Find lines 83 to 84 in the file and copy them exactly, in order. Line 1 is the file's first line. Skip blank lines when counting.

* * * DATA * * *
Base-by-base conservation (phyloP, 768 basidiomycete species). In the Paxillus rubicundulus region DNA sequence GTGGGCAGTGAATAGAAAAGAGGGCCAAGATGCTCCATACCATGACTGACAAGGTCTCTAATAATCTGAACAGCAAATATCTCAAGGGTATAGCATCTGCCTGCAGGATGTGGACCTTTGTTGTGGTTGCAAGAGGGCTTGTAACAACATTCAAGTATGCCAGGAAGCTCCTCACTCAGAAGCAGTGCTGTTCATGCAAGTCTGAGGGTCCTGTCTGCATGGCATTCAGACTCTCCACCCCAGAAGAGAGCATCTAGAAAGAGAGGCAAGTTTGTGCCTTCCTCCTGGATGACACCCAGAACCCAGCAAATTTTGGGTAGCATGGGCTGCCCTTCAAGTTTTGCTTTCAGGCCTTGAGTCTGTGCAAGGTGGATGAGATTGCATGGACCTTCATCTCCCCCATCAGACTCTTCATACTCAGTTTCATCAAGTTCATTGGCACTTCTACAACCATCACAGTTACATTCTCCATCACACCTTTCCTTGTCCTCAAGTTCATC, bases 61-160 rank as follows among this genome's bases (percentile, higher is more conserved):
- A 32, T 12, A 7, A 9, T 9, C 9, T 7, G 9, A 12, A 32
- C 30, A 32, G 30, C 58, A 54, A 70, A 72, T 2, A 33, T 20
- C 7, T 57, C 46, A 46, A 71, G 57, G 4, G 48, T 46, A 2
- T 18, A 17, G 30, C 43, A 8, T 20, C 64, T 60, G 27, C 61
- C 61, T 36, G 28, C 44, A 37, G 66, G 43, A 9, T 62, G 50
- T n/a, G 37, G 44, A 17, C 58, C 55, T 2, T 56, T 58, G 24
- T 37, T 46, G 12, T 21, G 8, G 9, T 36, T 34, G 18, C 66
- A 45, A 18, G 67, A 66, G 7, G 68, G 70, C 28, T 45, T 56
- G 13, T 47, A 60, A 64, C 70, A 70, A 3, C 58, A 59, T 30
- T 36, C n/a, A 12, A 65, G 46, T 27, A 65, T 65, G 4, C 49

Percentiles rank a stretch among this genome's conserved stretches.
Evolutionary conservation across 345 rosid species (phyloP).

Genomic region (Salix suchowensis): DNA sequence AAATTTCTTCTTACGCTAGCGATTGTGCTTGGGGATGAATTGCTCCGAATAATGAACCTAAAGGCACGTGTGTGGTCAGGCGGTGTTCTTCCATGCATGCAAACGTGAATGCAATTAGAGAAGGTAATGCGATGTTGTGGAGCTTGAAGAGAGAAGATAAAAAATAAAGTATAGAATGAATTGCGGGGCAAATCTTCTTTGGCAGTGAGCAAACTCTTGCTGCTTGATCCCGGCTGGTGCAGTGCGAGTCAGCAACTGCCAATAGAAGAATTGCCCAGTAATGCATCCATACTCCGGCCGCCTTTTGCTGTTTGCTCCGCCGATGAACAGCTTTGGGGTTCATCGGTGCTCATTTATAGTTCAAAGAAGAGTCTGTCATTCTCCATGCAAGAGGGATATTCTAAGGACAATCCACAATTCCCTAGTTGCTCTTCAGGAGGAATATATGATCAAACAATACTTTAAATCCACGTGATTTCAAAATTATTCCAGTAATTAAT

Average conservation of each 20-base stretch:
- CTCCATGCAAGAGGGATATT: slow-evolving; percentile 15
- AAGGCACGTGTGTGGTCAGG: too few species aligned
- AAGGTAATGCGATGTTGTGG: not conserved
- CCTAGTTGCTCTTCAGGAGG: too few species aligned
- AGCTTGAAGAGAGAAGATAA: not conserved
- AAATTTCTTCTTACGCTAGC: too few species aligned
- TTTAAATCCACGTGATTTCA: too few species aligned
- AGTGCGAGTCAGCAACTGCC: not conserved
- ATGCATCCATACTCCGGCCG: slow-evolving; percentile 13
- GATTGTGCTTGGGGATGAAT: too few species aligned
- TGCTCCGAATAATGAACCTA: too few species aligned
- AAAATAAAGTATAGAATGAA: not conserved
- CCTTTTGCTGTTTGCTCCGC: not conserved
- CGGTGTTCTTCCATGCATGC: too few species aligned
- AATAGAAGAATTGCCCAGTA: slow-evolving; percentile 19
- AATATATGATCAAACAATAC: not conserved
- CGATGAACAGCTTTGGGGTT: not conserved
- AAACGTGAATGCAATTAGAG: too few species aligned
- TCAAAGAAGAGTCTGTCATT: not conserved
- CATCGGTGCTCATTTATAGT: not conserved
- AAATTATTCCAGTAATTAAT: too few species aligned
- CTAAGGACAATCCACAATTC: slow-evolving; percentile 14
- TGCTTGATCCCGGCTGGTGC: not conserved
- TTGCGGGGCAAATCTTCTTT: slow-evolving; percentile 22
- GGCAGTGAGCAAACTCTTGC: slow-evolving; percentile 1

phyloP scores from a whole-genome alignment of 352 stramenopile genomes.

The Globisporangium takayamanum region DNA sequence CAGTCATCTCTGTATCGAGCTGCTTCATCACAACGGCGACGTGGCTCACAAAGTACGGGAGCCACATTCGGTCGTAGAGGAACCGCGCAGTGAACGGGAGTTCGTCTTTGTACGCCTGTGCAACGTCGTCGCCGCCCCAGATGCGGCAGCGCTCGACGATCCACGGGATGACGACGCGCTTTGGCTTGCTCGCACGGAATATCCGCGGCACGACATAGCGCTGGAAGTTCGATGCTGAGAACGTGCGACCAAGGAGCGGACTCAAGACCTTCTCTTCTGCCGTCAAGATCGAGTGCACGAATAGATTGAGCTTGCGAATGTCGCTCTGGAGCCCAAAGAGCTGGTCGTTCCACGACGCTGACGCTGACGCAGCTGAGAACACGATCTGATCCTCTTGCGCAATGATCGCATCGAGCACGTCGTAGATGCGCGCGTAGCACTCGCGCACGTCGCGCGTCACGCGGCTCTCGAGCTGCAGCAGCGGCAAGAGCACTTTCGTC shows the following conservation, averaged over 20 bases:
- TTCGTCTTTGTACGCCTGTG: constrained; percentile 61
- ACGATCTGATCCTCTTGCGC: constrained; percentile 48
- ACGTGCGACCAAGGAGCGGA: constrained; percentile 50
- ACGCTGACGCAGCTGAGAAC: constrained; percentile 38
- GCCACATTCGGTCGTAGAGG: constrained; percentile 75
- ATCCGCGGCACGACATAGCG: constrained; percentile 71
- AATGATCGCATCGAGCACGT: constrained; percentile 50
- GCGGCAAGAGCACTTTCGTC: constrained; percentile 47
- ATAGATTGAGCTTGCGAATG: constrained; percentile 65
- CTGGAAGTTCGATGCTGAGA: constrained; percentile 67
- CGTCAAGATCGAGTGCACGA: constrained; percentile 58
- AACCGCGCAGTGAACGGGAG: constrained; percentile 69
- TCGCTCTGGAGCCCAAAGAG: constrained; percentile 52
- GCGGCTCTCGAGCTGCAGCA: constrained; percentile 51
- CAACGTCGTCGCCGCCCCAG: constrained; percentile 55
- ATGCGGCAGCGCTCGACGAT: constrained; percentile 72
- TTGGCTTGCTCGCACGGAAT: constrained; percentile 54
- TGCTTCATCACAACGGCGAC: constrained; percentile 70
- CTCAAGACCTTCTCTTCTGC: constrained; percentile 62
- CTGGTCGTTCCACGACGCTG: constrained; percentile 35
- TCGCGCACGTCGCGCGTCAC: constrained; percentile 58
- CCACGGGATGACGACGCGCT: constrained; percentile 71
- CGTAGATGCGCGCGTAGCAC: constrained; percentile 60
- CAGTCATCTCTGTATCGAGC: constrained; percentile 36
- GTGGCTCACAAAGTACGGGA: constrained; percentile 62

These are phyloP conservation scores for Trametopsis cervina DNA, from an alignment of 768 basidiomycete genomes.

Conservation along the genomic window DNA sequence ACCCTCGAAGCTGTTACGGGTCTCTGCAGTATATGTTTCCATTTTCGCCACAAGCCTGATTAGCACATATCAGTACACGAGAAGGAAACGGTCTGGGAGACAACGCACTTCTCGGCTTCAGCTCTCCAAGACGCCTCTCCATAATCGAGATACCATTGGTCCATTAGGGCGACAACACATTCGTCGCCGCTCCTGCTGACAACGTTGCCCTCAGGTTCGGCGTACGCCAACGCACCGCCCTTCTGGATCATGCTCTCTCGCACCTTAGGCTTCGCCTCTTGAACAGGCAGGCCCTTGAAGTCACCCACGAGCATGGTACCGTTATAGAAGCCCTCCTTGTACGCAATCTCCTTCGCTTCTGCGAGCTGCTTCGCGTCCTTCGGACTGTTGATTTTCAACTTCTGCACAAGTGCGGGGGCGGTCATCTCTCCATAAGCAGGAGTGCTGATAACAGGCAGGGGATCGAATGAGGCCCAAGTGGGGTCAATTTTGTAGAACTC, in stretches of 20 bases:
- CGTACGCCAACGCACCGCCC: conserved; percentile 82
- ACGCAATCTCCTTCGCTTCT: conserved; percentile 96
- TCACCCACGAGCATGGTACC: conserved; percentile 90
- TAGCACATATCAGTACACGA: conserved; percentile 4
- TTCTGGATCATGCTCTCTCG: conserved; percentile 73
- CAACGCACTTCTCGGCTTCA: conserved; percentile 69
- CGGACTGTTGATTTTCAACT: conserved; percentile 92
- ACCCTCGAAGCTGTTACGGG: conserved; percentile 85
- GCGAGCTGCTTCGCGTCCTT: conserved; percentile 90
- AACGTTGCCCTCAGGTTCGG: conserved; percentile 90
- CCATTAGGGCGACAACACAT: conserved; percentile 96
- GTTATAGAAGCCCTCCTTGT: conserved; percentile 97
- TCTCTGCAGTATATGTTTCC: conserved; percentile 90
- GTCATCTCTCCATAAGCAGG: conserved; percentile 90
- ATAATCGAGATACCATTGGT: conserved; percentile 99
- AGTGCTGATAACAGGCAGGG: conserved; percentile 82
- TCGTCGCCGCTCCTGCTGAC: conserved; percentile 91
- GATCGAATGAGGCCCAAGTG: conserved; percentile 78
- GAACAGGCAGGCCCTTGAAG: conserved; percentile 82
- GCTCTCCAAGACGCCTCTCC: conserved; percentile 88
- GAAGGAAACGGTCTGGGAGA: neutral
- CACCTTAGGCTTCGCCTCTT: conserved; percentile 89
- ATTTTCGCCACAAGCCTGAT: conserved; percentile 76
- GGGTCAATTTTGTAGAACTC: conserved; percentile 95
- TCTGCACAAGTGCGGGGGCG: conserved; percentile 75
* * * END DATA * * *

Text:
- GTCATCTCTCCATAAGCAGG: conserved; percentile 90
- ATAATCGAGATACCATTGGT: conserved; percentile 99